The Digital Collide: #Sochiproblems

Posted on February 21, 2014 | Karen Moores | 0 Comments

The 2014 Olympics in Sochi, Russia are over and social media has told many great athlete stories during these Games, especially for the well-connected Canadian and American Olympic teams with major networks offering not just extensive coverage but play by play of their events (as well as up close and personal athlete segments) increasingly via live social streams, especially Twitter. (The Twitter meets traditional television convergence is one of the biggest social media stories from the 2014 Olympics.)

One of the other emerging stories as these Olympic Games get set to close is the interplay between the world’s great brands, leaders like Coca Cola, McDonald’s, BMW, VISA, and Proctor & Gamble and the public, especially those engaging on social media, as outcry about human rights issues within Putin’s Russia rose during this Winter Olympics.

Brands reacted in varying ways with some advertising and sponsorship players deciding to walk the line between supporting the world’s athletes while still pressuring Russia to improve its policies with modified messaging; other brands, especially those without a message to Russian leaders, received a strong social media backlash and even parody campaigns for what consumers perceived as support for an Olympics that didn’t embody Olympic values or spirit.

McDonald’s had the best of intentions to applaud athletes wildly across the miles through a hashtag and digital campaign designed to let well wishes send their messages to Sochi. After blowback from activists and negative feedback about associating with the Sochi Olympics, McDonald’s went silent on its #cheerstosochi campaign. (You could still see lots of well-done Canadian advertising, including a spot with McDonald’s Canada founder, George Cohon, on Canadian television during the Games.)

Despite modifying its messaging to remove the #cheerstosochi wording, McDonald’s, together with Coca Cola, became the subject of a parody campaign that sought to raise awareness of LGBT issues in Russia while also mocking big brands affiliation with the Sochi experience. Longtime Olympic supporter and advertiser Coca Cola wove a message of equality into its Opening Ceremonies messaging, despite still being criticized for Sochi support.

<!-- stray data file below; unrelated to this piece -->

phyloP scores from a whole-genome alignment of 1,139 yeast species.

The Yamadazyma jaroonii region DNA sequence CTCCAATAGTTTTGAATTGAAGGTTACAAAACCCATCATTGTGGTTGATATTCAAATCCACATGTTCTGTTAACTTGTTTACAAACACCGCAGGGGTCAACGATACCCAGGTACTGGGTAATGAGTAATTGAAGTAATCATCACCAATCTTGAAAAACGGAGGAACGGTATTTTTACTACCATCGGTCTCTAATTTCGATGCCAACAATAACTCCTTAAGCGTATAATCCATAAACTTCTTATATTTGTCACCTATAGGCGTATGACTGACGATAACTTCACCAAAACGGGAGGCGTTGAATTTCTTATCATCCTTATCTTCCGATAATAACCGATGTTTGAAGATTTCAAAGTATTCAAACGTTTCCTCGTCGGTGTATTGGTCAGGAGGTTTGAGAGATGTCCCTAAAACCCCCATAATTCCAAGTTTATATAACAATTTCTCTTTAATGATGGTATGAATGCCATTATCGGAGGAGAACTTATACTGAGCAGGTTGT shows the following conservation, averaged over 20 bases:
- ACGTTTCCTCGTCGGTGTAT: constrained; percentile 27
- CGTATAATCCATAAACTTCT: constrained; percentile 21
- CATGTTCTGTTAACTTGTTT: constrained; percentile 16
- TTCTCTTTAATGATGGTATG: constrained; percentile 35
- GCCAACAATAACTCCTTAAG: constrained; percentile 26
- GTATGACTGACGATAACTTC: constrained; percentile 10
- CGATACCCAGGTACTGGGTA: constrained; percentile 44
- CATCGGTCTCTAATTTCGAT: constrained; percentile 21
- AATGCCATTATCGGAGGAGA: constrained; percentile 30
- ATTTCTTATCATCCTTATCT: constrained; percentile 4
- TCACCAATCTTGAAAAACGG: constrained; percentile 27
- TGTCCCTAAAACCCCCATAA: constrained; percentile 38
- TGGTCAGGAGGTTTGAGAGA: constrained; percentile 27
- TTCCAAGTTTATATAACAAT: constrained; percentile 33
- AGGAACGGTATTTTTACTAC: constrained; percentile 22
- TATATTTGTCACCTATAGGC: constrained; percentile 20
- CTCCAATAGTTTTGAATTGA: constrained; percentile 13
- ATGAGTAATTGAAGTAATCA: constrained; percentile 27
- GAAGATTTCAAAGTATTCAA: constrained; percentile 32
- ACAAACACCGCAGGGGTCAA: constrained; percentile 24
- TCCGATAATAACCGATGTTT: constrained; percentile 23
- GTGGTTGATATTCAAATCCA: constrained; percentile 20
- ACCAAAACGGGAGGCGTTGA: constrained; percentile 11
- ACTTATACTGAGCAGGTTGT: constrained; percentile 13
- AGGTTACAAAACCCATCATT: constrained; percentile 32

Social media support was strong from consumers for brands that found that balance – supporting the Olympians while also acknowledging publicly that Russian needs to become a progressive, inclusive nation to gain global respect. American telecommunications firm AT&T issued perhaps the strongest public statement noting their strong support for gay rights around the world and openly criticized Russia for their lack of progressive policy for all. (The brand wasn’t quiet about their opinion that this would be a game changer for sponsors.)

The competition for #sochi2014 was Austria – an area many feel would have been safer, a little less controversial and perhaps without a hashtag on the problems of the games. The next Olympic Games, in the summer of 2016, will be in Rio. One broadcaster noted Rio isn’t without its share of social problems and for advertisers, especially in the tweet-by-tweet and hashtagging culture of modern Olympic Games, #Sochiproblems might not go away for the next Olympic ad season; they might just have a new hashtag for a different Olympic experience.

For Olympic advertisers and sponsors, the prep for the next series of Olympic advertising, on traditional and social channels, will involve finding a way to draw light to major societal issues that need attention, especially those as extreme as those in Putin’s Russia, while also telling their brand story and the story of the world’s athletes.

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